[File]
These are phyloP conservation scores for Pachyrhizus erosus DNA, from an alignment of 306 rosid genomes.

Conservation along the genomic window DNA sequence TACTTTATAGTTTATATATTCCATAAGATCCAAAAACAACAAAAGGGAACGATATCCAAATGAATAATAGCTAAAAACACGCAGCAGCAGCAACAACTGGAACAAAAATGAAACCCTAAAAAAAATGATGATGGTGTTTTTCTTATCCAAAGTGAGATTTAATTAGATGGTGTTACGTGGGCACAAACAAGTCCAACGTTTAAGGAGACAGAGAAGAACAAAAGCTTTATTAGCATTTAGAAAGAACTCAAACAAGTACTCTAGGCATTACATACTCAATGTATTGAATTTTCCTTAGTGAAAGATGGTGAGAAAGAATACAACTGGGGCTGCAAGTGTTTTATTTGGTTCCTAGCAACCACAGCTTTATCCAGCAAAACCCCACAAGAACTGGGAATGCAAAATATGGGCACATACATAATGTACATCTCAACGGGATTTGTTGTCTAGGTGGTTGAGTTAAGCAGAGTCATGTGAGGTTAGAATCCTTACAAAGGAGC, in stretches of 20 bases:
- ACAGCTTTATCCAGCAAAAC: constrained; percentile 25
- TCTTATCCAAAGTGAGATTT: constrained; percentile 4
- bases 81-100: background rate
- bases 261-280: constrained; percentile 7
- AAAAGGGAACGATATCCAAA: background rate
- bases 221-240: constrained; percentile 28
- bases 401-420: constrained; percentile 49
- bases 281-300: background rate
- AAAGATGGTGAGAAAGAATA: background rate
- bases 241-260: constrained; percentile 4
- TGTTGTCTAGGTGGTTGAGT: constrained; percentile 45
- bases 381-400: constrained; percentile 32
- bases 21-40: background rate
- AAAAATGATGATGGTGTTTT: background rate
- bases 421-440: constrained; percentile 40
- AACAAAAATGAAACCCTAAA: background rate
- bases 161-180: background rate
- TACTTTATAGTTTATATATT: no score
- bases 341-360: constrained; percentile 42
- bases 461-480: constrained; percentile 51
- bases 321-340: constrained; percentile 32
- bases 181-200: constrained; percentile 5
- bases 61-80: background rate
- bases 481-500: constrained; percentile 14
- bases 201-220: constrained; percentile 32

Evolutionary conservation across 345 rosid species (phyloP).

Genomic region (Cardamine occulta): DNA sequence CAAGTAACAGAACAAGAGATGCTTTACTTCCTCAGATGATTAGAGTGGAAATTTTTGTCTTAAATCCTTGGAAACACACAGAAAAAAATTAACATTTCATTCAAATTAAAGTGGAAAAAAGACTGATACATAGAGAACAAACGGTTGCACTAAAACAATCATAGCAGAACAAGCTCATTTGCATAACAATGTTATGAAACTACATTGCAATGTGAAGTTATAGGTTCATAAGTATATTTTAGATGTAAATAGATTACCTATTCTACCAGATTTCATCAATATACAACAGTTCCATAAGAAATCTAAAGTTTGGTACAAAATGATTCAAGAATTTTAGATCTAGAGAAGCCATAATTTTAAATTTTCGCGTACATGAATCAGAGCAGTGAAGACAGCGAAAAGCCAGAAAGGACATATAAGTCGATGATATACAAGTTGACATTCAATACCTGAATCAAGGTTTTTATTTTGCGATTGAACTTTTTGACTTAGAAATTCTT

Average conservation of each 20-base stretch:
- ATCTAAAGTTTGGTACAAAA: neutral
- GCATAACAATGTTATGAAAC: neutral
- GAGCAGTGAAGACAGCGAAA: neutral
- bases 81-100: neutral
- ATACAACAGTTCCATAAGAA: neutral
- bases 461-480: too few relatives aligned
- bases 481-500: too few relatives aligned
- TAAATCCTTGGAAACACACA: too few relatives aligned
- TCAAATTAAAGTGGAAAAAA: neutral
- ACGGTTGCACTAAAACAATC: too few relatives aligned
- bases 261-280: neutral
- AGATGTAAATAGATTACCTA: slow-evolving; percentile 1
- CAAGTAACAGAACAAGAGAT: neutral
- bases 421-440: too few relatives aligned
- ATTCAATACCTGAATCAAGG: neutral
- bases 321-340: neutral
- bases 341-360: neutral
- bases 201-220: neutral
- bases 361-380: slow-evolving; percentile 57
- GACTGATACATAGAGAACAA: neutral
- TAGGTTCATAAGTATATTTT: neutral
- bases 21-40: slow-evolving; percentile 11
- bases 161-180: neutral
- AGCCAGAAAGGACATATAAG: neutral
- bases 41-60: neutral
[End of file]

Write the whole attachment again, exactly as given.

These are phyloP conservation scores for Pachyrhizus erosus DNA, from an alignment of 306 rosid genomes.

Conservation along the genomic window DNA sequence TACTTTATAGTTTATATATTCCATAAGATCCAAAAACAACAAAAGGGAACGATATCCAAATGAATAATAGCTAAAAACACGCAGCAGCAGCAACAACTGGAACAAAAATGAAACCCTAAAAAAAATGATGATGGTGTTTTTCTTATCCAAAGTGAGATTTAATTAGATGGTGTTACGTGGGCACAAACAAGTCCAACGTTTAAGGAGACAGAGAAGAACAAAAGCTTTATTAGCATTTAGAAAGAACTCAAACAAGTACTCTAGGCATTACATACTCAATGTATTGAATTTTCCTTAGTGAAAGATGGTGAGAAAGAATACAACTGGGGCTGCAAGTGTTTTATTTGGTTCCTAGCAACCACAGCTTTATCCAGCAAAACCCCACAAGAACTGGGAATGCAAAATATGGGCACATACATAATGTACATCTCAACGGGATTTGTTGTCTAGGTGGTTGAGTTAAGCAGAGTCATGTGAGGTTAGAATCCTTACAAAGGAGC, in stretches of 20 bases:
- ACAGCTTTATCCAGCAAAAC: constrained; percentile 25
- TCTTATCCAAAGTGAGATTT: constrained; percentile 4
- bases 81-100: background rate
- bases 261-280: constrained; percentile 7
- AAAAGGGAACGATATCCAAA: background rate
- bases 221-240: constrained; percentile 28
- bases 401-420: constrained; percentile 49
- bases 281-300: background rate
- AAAGATGGTGAGAAAGAATA: background rate
- bases 241-260: constrained; percentile 4
- TGTTGTCTAGGTGGTTGAGT: constrained; percentile 45
- bases 381-400: constrained; percentile 32
- bases 21-40: background rate
- AAAAATGATGATGGTGTTTT: background rate
- bases 421-440: constrained; percentile 40
- AACAAAAATGAAACCCTAAA: background rate
- bases 161-180: background rate
- TACTTTATAGTTTATATATT: no score
- bases 341-360: constrained; percentile 42
- bases 461-480: constrained; percentile 51
- bases 321-340: constrained; percentile 32
- bases 181-200: constrained; percentile 5
- bases 61-80: background rate
- bases 481-500: constrained; percentile 14
- bases 201-220: constrained; percentile 32

Evolutionary conservation across 345 rosid species (phyloP).

Genomic region (Cardamine occulta): DNA sequence CAAGTAACAGAACAAGAGATGCTTTACTTCCTCAGATGATTAGAGTGGAAATTTTTGTCTTAAATCCTTGGAAACACACAGAAAAAAATTAACATTTCATTCAAATTAAAGTGGAAAAAAGACTGATACATAGAGAACAAACGGTTGCACTAAAACAATCATAGCAGAACAAGCTCATTTGCATAACAATGTTATGAAACTACATTGCAATGTGAAGTTATAGGTTCATAAGTATATTTTAGATGTAAATAGATTACCTATTCTACCAGATTTCATCAATATACAACAGTTCCATAAGAAATCTAAAGTTTGGTACAAAATGATTCAAGAATTTTAGATCTAGAGAAGCCATAATTTTAAATTTTCGCGTACATGAATCAGAGCAGTGAAGACAGCGAAAAGCCAGAAAGGACATATAAGTCGATGATATACAAGTTGACATTCAATACCTGAATCAAGGTTTTTATTTTGCGATTGAACTTTTTGACTTAGAAATTCTT

Average conservation of each 20-base stretch:
- ATCTAAAGTTTGGTACAAAA: neutral
- GCATAACAATGTTATGAAAC: neutral
- GAGCAGTGAAGACAGCGAAA: neutral
- bases 81-100: neutral
- ATACAACAGTTCCATAAGAA: neutral
- bases 461-480: too few relatives aligned
- bases 481-500: too few relatives aligned
- TAAATCCTTGGAAACACACA: too few relatives aligned
- TCAAATTAAAGTGGAAAAAA: neutral
- ACGGTTGCACTAAAACAATC: too few relatives aligned
- bases 261-280: neutral
- AGATGTAAATAGATTACCTA: slow-evolving; percentile 1
- CAAGTAACAGAACAAGAGAT: neutral
- bases 421-440: too few relatives aligned
- ATTCAATACCTGAATCAAGG: neutral
- bases 321-340: neutral
- bases 341-360: neutral
- bases 201-220: neutral
- bases 361-380: slow-evolving; percentile 57
- GACTGATACATAGAGAACAA: neutral
- TAGGTTCATAAGTATATTTT: neutral
- bases 21-40: slow-evolving; percentile 11
- bases 161-180: neutral
- AGCCAGAAAGGACATATAAG: neutral
- bases 41-60: neutral